I know that I have had students write newspaper articles in my English classes. One assignment that comes to mind is one after completing To Kill a Mockingbird - students had to work together to create a Maycomb County paper that would be full of articles that were relevant to the townsfolk. Looking back, I wonder how relevant and engaging that assignment really is. I remember having students look at sample newspapers and analyze text features such as page layout, photos and other visuals, and captions. We talked about bias in journalism, and used samples of current articles to understand how to be informative, yet concise. Students had to collaborate to work out issues of space, location of different articles, content to be included, and to eventually "put the paper to bed". It was fun and interactive, but is this how students get their news?
As a teacher, I know that I get many ideas, for what to do and what not to do, from how I was taught. Education is a strange career to get into - everyone went through schooling in one form or another, so everyone feels as though they are an expert in the field. I remember doing newspaper analysis and writing newspaper articles, and I remember enjoying it. I took the activity, adapted it for my content, curricular outcomes, and students, and did something similar. One of my students might eventually become a teacher and do the same thing. But will his students know what a newspaper is? Will they be creating something that is a relic of the past?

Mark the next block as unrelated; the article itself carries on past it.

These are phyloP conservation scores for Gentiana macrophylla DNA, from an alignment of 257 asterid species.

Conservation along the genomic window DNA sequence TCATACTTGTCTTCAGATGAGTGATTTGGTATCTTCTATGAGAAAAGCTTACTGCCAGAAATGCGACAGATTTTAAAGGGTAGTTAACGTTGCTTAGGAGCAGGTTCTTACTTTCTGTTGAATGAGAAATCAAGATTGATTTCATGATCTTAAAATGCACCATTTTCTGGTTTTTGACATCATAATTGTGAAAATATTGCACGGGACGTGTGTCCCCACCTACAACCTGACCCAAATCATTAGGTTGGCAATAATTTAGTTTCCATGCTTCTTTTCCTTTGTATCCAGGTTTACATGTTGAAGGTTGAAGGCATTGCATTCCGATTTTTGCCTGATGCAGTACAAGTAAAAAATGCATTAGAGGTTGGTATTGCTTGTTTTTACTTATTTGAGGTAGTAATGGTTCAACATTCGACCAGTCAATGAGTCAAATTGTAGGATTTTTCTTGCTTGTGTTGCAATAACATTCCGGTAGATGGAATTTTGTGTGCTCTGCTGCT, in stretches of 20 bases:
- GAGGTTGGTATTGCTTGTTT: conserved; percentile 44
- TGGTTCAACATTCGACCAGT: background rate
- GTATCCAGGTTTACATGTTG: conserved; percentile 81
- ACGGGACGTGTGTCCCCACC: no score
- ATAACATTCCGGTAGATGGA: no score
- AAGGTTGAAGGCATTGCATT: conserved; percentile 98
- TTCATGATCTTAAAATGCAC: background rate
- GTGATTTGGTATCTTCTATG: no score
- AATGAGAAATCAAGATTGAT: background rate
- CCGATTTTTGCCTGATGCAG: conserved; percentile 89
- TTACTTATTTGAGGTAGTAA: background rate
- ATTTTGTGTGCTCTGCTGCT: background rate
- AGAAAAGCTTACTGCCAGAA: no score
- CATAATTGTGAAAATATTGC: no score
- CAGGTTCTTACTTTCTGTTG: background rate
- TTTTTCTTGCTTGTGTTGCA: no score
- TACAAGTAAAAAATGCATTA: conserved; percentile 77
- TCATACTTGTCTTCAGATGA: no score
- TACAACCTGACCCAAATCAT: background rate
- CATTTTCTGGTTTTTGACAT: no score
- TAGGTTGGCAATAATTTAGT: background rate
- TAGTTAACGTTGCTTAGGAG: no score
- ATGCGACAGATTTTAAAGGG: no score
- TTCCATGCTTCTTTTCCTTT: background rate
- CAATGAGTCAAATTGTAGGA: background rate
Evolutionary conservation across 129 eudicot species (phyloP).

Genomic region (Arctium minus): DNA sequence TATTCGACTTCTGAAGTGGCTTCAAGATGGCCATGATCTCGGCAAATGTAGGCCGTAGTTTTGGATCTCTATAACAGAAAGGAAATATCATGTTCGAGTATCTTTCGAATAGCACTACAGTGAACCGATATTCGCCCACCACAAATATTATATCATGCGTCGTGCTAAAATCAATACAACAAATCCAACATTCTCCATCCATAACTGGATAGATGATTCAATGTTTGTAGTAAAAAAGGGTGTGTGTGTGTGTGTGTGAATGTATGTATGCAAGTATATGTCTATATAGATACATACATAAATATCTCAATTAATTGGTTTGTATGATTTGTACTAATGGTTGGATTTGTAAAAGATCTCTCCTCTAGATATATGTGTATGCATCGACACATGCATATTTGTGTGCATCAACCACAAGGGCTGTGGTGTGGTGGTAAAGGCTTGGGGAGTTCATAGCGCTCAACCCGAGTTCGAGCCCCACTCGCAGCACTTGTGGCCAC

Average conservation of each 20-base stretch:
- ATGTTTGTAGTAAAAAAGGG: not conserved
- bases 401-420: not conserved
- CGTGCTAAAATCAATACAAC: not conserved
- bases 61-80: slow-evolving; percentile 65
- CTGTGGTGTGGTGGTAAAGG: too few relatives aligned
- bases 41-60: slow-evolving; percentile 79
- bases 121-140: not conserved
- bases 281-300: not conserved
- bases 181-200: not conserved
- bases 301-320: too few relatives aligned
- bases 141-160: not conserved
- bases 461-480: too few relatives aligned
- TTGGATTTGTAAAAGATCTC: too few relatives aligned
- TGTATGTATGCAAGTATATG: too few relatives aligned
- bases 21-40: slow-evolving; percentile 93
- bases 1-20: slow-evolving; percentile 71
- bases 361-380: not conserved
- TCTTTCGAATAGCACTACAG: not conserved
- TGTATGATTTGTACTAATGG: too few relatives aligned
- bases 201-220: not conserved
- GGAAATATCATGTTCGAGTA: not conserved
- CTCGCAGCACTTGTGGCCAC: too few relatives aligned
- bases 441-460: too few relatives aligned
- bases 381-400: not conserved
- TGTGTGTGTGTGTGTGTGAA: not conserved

Since communication is such a huge part of English Language Arts, we often look for authentic forms of reading, writing, listening, speaking, viewing, and representing that we can bring into our classrooms. Are newspaper articles still a part of this list? Or have they been replaced by blogs and comment sections?
Food for Thought... what do you think about students analyzing and writing mock newspapers in class? Engaging or passe? What alternative forms of writing do you use to engage your students?